A critically ill baby orangutan named Anyin arrived at the Orangutan Rehabilitation Centre run by International Animal Rescue in Borneo earlier this week. A hunter killed Anyin’s mother in the forest where they lived in order to catch the baby and sell her in the illegal pet trade. Her owner paid a mere $140USD.
“After being kept as a pet for more than eighteen months, the owner only decided to hand over Anyin to BKSDA officers because the baby was very sick and he knew she could die” said Dr. Adi Irawan, Manager of Ketapang Orangutan Centre.
Anyin was born in the Sambas Regency which is home to the most endangered subspecies of the Borneo organgutan. The group has been recently included in the IUCN Red List of the 25 most endangered primates in the world.
Baby orangutans kept as pets often die in their new homes. “The mortality rate is high due to infectious diseases that they can get from humans,” said Dr Sanchez, “Diseases are sometimes more severe and deadly in orangutans than in humans because their immune systems are not ready to fight them.”
Baby orangutans taken from their mothers when they are still small and depend on mother’s milk, have very weak immune systems which make them more prone to infections.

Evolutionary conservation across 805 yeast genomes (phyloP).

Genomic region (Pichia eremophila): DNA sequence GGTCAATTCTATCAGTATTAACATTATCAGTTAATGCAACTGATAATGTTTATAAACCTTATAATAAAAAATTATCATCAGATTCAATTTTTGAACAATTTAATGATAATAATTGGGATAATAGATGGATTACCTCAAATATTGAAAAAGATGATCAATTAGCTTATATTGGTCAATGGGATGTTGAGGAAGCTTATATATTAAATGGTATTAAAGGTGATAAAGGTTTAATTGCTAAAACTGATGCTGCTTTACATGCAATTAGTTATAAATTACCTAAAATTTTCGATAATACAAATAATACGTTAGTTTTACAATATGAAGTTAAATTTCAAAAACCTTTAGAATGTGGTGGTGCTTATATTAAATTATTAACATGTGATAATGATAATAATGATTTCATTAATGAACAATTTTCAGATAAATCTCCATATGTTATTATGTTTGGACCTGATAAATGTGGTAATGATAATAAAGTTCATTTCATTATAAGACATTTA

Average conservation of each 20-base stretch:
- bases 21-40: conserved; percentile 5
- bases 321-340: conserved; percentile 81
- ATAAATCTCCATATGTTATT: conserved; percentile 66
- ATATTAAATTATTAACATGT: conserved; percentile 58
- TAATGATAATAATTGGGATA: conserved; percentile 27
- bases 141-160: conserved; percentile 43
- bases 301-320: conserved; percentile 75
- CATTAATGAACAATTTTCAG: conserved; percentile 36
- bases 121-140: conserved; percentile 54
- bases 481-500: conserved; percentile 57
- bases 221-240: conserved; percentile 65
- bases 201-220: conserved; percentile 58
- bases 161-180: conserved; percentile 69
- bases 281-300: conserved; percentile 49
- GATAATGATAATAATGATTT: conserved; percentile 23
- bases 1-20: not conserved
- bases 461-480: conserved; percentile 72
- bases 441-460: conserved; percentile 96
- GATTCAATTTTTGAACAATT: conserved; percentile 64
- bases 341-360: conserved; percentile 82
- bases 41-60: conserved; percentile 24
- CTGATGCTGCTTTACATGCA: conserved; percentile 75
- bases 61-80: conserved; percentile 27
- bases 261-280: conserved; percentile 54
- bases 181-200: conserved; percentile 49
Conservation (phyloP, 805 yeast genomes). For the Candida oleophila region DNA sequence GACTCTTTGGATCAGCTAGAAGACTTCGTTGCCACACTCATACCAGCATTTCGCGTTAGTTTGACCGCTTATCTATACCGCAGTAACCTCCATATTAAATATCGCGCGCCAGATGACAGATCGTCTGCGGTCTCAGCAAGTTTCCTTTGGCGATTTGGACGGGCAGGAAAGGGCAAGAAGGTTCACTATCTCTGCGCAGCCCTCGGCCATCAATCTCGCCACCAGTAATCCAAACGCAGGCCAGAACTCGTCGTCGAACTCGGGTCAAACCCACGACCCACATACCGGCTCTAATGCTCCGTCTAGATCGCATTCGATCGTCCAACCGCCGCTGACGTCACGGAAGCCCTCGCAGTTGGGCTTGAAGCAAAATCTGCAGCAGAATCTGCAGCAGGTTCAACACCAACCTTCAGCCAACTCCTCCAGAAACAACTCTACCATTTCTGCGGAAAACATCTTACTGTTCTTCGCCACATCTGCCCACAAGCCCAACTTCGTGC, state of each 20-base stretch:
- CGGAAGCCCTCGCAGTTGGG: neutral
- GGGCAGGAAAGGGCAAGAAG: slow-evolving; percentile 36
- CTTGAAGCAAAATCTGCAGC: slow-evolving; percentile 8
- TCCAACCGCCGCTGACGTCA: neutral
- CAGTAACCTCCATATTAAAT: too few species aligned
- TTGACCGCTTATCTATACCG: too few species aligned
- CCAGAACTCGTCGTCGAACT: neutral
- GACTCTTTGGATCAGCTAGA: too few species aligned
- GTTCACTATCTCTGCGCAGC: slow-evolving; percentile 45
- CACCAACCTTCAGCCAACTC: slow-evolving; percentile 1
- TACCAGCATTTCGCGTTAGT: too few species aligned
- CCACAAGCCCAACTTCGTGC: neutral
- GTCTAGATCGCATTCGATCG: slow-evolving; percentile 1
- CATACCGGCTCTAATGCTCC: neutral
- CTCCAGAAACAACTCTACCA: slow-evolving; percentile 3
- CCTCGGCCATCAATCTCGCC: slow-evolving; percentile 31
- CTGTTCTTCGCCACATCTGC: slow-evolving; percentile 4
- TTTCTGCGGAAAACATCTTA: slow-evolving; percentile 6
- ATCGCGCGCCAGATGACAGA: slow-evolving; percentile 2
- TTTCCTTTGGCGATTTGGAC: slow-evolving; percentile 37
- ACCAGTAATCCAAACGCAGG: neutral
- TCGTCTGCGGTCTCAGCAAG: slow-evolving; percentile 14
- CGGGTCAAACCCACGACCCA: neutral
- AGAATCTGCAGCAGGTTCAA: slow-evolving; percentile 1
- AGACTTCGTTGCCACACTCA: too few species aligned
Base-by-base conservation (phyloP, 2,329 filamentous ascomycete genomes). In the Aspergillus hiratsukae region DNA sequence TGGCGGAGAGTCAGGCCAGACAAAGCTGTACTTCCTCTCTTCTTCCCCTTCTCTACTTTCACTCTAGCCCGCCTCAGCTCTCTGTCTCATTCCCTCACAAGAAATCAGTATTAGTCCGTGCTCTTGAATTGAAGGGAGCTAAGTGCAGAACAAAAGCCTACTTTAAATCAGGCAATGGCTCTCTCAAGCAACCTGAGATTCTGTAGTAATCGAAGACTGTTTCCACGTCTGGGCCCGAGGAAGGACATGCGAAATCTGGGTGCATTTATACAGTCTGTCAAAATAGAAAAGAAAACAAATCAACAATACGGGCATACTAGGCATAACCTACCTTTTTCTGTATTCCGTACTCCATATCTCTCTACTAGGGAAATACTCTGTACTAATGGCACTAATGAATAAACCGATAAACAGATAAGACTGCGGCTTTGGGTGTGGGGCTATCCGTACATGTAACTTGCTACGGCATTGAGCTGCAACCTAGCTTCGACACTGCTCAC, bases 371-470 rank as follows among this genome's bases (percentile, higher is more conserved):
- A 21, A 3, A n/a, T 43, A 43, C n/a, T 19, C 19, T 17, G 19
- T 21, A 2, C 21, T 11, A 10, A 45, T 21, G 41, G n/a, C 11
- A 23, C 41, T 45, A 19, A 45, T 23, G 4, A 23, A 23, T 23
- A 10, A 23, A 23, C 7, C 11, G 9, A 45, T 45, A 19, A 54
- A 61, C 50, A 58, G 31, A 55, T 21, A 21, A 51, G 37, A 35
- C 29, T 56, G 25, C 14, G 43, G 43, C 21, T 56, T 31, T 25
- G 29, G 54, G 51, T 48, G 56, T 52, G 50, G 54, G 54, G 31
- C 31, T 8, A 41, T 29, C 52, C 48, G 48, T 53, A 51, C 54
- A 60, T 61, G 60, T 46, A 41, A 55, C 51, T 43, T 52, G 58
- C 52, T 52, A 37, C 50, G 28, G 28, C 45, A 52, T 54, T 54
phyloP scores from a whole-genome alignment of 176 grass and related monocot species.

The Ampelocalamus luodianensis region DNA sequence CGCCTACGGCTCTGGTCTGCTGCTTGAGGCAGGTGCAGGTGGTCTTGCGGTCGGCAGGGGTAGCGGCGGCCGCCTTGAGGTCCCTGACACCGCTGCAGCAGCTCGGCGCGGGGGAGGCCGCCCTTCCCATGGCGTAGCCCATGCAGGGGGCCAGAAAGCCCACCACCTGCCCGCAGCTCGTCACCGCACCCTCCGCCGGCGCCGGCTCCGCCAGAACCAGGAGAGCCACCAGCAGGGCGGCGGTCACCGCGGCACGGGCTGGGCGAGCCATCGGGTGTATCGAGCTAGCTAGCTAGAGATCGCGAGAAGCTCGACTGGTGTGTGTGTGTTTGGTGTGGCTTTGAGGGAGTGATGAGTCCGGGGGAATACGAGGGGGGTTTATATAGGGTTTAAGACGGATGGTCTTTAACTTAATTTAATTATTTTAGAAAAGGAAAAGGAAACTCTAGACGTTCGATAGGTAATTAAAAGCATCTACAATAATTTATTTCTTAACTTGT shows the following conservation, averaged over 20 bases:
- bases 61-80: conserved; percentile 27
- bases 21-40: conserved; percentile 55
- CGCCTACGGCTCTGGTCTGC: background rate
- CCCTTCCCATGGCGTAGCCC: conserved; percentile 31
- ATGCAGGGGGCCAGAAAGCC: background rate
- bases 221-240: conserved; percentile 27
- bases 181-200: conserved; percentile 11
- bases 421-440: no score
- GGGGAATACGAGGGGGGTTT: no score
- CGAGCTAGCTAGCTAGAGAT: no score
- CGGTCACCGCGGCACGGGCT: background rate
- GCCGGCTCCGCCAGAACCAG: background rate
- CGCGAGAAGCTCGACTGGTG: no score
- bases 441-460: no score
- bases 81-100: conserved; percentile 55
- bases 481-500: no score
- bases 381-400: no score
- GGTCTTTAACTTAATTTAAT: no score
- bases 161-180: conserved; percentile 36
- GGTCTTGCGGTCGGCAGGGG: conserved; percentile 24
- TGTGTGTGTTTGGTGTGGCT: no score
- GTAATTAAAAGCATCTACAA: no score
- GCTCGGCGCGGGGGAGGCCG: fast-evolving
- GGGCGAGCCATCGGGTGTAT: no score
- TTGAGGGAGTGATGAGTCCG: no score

“These pet orangutans do not live in suitable conditions,” added Dr. Irawan. “They are often chained up or locked in cramped cages, do not get proper diets which sometimes cause them nutritional problems, and they never have proper medical care, as in remote areas of Kalimantan there are no appropriate vet clinics where these animals can be treated.”
While writing this story about Anyin’s courageous fight for her life, IAR released an update saying the youngster passed away. The devastated IAR veterinary team suspects she died of typhoid fever, a human disease which is deadly to orangutans.
Dr. Sanchez said, “It is very upsetting when we are unable to save the life of an orangutan, particularly such a young animal.”
Anyin is just one more example of what deforestation, hunting and the illegal pet trade is doing to orangutans in Indonesia.
Dr. Sanchez concluded, “Once their home in the forest is destroyed, they are defenceless against poachers who kill the adults and capture their babies to sell as pets. Catching, keeping or killing an orangutan is illegal in Borneo, but most people who are guilty of these acts still go unpunished. This situation won’t change until the law is enforced and the wildlife traffickers are called to account for their crimes.”
Photo Credit: Eschipul